Movie Stats & Links
The Weinstein Company
||I believe it would
be best to leave them at home.
||Only if she likes
martial arts ass kicking.
||There's a scene in
a mud bath, which sadly was filled with mud.
||Um, duh again.
||There are a couple
||I would have to
say that the scene where Kham just kept breaking limb after
limb after limb, complete with bone-breaking sound effects,
was pretty cool.
||The detective to
Kham: "Shit, a real elephant. You weren't kidding."
||Prachya Pinkaew, Sukanya Vongsthapat
I finally had it. Had what I have so longed for in my
movie-going experience. Okay, had one thing that I have so
longed for in my movie-going experience. What did I have,
you might ask? Get your mind out of the gutter because
all I had was a truly private screening at my local
giga-plex. Fine, it was the Sunday, 10:20 AM showing of the
movie "The Protector," but there I was, by myself, in the
theater, and I could have farted, used my cell phone, talked
to myself, kicked the seat in front of me, run up and down
the aisles, throw popcorn at the rows ahead of me, farted
again, and no one would care. My movie-going experience will
probably never be the same again.
A Movie Review
In any case, when I told Stu Gotz I was probably going to
see "The Protector" this weekend, and it was essentially a
movie about a dude trying to rescue some sacred elephants,
he quickly chimed in "Didnít they already make that movie,
and wasnít it called ĎDumbo Drop?í" I told him that no, this
movie was not "Dumbo Drop," but more like "Dumbo Drop" with
some kick-ass martial arts going on. Okay, the movie isnít
really "Dumbo Drop," so letís get to the heart of the story.
In ancient Asian times it seems the strength of the King
was determined by the strength and majesty of his elephant,
and the elephant was revered as a sacred animal. In current
times, the King/Emperor still likes to have a nice elephant,
but more as a symbol instead of for fighting. Kham (Tony
Jaa) is the son of one of the best elephant breeders in the
land, and he learns the ways of the ancients and those who
protected the elephants of the Kings. Sadly, one day, his
father is killed at the hands of those looking to smuggle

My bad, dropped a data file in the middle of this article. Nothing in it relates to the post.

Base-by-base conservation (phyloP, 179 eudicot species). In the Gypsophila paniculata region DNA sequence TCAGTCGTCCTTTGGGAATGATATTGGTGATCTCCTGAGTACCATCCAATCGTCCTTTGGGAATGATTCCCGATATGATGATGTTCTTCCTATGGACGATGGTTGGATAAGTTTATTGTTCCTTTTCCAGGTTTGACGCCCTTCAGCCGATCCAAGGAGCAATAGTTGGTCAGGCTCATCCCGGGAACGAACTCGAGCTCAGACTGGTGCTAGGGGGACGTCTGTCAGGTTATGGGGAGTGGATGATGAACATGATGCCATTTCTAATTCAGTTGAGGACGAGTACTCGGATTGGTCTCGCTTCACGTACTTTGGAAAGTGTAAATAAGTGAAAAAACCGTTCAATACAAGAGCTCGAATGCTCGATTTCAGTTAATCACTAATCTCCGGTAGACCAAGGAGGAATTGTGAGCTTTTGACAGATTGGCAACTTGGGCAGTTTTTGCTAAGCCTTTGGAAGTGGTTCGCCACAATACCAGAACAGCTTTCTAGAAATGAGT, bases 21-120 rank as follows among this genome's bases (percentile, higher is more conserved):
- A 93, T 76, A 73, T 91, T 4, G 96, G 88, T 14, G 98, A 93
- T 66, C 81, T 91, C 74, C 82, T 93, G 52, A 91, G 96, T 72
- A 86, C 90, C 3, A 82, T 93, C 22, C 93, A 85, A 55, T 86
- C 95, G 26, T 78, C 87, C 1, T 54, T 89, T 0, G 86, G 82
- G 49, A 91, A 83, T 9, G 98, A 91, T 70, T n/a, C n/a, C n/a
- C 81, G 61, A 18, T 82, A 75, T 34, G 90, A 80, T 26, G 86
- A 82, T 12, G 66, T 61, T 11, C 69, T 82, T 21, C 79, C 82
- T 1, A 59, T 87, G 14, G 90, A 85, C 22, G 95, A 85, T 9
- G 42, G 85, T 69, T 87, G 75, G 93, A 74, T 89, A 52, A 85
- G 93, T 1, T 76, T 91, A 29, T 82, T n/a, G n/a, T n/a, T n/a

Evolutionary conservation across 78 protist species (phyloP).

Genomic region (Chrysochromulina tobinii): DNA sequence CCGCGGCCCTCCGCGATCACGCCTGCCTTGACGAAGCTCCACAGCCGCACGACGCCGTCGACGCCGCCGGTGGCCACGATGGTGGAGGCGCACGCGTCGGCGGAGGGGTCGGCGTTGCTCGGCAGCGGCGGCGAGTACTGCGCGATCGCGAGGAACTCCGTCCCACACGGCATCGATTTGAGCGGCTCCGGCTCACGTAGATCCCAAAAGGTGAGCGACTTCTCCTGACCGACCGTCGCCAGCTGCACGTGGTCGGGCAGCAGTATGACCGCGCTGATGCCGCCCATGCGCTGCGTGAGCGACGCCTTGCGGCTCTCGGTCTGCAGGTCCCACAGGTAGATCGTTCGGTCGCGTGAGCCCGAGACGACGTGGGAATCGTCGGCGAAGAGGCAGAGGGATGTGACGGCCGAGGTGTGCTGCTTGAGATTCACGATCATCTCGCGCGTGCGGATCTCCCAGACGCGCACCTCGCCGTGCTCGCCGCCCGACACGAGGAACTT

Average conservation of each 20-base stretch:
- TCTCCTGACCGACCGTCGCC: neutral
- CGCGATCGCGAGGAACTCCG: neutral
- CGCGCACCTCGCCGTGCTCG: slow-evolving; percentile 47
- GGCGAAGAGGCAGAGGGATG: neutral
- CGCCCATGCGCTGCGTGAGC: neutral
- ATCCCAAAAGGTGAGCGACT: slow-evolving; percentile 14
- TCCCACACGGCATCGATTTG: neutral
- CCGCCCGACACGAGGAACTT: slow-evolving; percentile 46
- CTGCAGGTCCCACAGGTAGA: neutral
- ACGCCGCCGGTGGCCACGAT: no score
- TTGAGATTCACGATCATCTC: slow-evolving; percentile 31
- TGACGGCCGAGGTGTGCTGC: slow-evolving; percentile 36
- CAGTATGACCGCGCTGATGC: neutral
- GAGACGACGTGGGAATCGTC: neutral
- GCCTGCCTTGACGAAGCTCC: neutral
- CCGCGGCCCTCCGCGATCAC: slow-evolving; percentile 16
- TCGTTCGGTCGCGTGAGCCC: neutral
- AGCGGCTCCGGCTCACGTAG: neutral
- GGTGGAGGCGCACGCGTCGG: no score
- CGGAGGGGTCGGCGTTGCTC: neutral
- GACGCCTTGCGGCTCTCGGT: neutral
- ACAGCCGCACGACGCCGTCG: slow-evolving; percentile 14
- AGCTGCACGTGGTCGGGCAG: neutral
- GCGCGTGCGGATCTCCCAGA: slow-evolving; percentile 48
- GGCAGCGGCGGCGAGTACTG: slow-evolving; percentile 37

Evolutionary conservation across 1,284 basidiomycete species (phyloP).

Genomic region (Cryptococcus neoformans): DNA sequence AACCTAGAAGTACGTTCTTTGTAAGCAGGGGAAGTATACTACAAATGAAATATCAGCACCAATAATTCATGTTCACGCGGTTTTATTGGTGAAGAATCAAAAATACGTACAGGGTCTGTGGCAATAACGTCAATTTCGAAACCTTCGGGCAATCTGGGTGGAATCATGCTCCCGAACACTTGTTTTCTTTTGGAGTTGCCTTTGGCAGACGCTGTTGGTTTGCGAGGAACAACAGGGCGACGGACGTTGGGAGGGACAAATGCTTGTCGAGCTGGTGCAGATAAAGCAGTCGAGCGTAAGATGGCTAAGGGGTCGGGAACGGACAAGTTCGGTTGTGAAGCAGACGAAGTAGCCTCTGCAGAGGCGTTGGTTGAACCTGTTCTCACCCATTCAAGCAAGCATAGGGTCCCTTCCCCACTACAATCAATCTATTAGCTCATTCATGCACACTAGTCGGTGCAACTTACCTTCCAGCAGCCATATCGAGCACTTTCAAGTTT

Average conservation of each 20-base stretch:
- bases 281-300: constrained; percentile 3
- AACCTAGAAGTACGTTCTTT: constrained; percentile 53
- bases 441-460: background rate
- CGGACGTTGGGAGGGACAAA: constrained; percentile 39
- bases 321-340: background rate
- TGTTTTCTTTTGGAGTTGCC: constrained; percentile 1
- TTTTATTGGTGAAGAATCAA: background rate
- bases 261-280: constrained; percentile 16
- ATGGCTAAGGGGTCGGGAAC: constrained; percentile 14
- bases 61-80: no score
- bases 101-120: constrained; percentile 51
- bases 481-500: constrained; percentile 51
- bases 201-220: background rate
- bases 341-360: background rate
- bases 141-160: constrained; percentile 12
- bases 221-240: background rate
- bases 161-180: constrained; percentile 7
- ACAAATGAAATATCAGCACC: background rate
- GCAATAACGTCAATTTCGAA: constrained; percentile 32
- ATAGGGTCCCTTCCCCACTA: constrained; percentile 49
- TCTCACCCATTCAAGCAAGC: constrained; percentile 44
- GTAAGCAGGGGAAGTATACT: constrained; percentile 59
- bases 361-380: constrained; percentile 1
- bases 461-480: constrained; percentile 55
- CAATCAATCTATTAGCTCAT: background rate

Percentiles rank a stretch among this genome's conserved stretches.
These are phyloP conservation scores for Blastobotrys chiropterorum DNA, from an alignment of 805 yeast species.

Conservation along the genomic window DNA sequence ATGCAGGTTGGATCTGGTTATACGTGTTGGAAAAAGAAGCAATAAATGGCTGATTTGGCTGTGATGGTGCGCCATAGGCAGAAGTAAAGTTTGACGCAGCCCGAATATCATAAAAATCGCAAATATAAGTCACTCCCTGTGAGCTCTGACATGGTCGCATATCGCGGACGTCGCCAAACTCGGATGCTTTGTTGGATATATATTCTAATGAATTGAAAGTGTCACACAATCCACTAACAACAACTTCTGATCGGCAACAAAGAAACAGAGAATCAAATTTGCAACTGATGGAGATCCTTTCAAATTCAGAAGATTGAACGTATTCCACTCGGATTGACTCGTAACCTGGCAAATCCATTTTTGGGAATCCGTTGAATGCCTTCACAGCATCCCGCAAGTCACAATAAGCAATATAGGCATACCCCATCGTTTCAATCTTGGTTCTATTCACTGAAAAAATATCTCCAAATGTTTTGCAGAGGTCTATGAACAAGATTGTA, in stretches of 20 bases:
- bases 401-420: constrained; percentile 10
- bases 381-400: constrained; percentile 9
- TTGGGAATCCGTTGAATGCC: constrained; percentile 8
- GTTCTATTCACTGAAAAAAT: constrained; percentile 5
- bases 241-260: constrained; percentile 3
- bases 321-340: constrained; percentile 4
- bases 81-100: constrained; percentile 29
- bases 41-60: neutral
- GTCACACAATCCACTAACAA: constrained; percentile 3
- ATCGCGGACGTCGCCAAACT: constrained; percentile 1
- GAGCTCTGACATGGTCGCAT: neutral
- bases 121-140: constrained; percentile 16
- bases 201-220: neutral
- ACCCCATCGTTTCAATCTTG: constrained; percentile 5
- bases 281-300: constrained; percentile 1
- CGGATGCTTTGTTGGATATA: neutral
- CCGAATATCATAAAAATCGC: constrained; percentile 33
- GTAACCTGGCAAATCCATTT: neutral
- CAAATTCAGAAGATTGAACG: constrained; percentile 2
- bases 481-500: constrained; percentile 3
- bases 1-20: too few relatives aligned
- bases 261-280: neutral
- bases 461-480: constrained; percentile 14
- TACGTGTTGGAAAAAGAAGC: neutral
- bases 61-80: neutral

his grand elephant for use by the evil gang lady as a symbol
of her strength, and Kham finds himself in Australia, where
the police department is corrupt, gangs rule some streets,
and Kham can only trust a few folks who seem to realize Kham
is there for good.
And so Kham tracks down the man, Johnny (Johnny Tri
Nguyen), who originated the elephant kidnapping, and comes
to realize it is kingpin lady Madame Rose (Xing Jing), who
holds the secret to the whereabouts of his elephants. In the
meantime there are a lot of fight scenes with lots of
various people. For one scene we are shown Kham kicking
total ass of "The Fluorescent Light-bulb Gang." Why do I
call them this? Well, because when they first enter the
warehouse, the kids all grab fluorescent light-bulbs, which
Iím not really sure if they are effective weapons but they
do look cool when they explode. Then there is the scene with
a trio of folks: First off Kham takes care of "Cart-Wheel
Man," then itís time to disable "Sword Man," and then itís
time for the fight between Kham and "Giant Man," a prelude
to Khamís fighting the best of the AWE (my fictitious
Australian Wrestling Entertainment).
And if you thought that was enough fighting, oh, you
would be so wrong. There is also the "Running up the stairs,
kicking ass, running up more stairs, kicking ass, running up
even more stairs, and more kicking ass, only to find more
stairs to run up and even more asses to kick, finally
reaching the top of the stairs, and still having to kick
more ass" scene, and finally, before the "Iím going to jump
to knock Madame Rose off the helicopter scene," there is a
scene where the hospital is going to need a buttload of
splints for all of the broken arms and legs, and I mean a
buttload, because if Kham is really good at one thing, it is
breaking arms and legs.
The quirky story about having to rescue the elephants
aside, if you are looking for a martial arts flick with lots
of kicking ass, "The Protector" might be up your alley. You
have to trudge a little through some boring plot crap, but
donít worry, more ass-kicking is right around the corner.
For me, though, the boring plot crap really brought the
movie down a bit, and the gratuitous nudity was covered in
mud, so in the end Iím giving "The Protector" 2 Ĺ stars out
of 5. And, if you see the movie and ask yourself "Was that
Jackie Chan?" in one scene, from everything I can find on
the internet, it isnít, just a look-alike, but a damn-good
look-alike if itís not.
Thatís it for this one! Iím The Dude on the Right!!